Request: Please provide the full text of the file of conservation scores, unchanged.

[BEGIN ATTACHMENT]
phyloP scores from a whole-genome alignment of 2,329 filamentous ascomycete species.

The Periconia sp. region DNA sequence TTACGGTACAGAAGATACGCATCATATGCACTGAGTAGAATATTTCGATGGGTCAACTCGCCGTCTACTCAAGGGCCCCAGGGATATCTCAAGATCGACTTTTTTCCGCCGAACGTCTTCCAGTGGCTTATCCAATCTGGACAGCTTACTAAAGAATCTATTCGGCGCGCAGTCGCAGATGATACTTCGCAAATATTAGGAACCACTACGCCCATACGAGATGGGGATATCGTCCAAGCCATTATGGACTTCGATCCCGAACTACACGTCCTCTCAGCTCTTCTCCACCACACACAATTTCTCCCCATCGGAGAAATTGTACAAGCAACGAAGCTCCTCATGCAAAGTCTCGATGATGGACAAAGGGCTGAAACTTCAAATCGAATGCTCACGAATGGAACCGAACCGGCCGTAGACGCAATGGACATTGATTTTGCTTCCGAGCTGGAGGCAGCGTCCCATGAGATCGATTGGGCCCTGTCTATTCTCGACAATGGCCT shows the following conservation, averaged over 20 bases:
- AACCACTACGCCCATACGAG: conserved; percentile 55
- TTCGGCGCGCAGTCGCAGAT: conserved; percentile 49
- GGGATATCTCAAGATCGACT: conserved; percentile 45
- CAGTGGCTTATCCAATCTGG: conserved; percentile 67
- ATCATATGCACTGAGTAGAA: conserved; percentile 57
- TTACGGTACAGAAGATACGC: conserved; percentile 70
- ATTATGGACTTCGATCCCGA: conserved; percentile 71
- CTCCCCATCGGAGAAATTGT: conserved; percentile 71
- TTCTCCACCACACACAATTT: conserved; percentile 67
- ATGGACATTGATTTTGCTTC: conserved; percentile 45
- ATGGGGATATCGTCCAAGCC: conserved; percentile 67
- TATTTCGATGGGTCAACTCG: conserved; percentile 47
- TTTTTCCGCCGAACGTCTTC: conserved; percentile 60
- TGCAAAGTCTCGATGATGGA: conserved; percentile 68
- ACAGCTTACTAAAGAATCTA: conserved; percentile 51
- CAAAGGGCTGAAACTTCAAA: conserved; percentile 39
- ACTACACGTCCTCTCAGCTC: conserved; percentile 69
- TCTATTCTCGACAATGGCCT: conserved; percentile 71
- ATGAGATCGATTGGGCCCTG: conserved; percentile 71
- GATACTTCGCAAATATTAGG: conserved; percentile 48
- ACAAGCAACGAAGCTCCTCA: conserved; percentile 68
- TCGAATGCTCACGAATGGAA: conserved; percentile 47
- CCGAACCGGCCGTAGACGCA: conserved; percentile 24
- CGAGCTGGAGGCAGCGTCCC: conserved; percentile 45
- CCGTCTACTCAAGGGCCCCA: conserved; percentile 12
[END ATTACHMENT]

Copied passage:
phyloP scores from a whole-genome alignment of 2,329 filamentous ascomycete species.

The Periconia sp. region DNA sequence TTACGGTACAGAAGATACGCATCATATGCACTGAGTAGAATATTTCGATGGGTCAACTCGCCGTCTACTCAAGGGCCCCAGGGATATCTCAAGATCGACTTTTTTCCGCCGAACGTCTTCCAGTGGCTTATCCAATCTGGACAGCTTACTAAAGAATCTATTCGGCGCGCAGTCGCAGATGATACTTCGCAAATATTAGGAACCACTACGCCCATACGAGATGGGGATATCGTCCAAGCCATTATGGACTTCGATCCCGAACTACACGTCCTCTCAGCTCTTCTCCACCACACACAATTTCTCCCCATCGGAGAAATTGTACAAGCAACGAAGCTCCTCATGCAAAGTCTCGATGATGGACAAAGGGCTGAAACTTCAAATCGAATGCTCACGAATGGAACCGAACCGGCCGTAGACGCAATGGACATTGATTTTGCTTCCGAGCTGGAGGCAGCGTCCCATGAGATCGATTGGGCCCTGTCTATTCTCGACAATGGCCT shows the following conservation, averaged over 20 bases:
- AACCACTACGCCCATACGAG: conserved; percentile 55
- TTCGGCGCGCAGTCGCAGAT: conserved; percentile 49
- GGGATATCTCAAGATCGACT: conserved; percentile 45
- CAGTGGCTTATCCAATCTGG: conserved; percentile 67
- ATCATATGCACTGAGTAGAA: conserved; percentile 57
- TTACGGTACAGAAGATACGC: conserved; percentile 70
- ATTATGGACTTCGATCCCGA: conserved; percentile 71
- CTCCCCATCGGAGAAATTGT: conserved; percentile 71
- TTCTCCACCACACACAATTT: conserved; percentile 67
- ATGGACATTGATTTTGCTTC: conserved; percentile 45
- ATGGGGATATCGTCCAAGCC: conserved; percentile 67
- TATTTCGATGGGTCAACTCG: conserved; percentile 47
- TTTTTCCGCCGAACGTCTTC: conserved; percentile 60
- TGCAAAGTCTCGATGATGGA: conserved; percentile 68
- ACAGCTTACTAAAGAATCTA: conserved; percentile 51
- CAAAGGGCTGAAACTTCAAA: conserved; percentile 39
- ACTACACGTCCTCTCAGCTC: conserved; percentile 69
- TCTATTCTCGACAATGGCCT: conserved; percentile 71
- ATGAGATCGATTGGGCCCTG: conserved; percentile 71
- GATACTTCGCAAATATTAGG: conserved; percentile 48
- ACAAGCAACGAAGCTCCTCA: conserved; percentile 68
- TCGAATGCTCACGAATGGAA: conserved; percentile 47
- CCGAACCGGCCGTAGACGCA: conserved; percentile 24
- CGAGCTGGAGGCAGCGTCCC: conserved; percentile 45
- CCGTCTACTCAAGGGCCCCA: conserved; percentile 12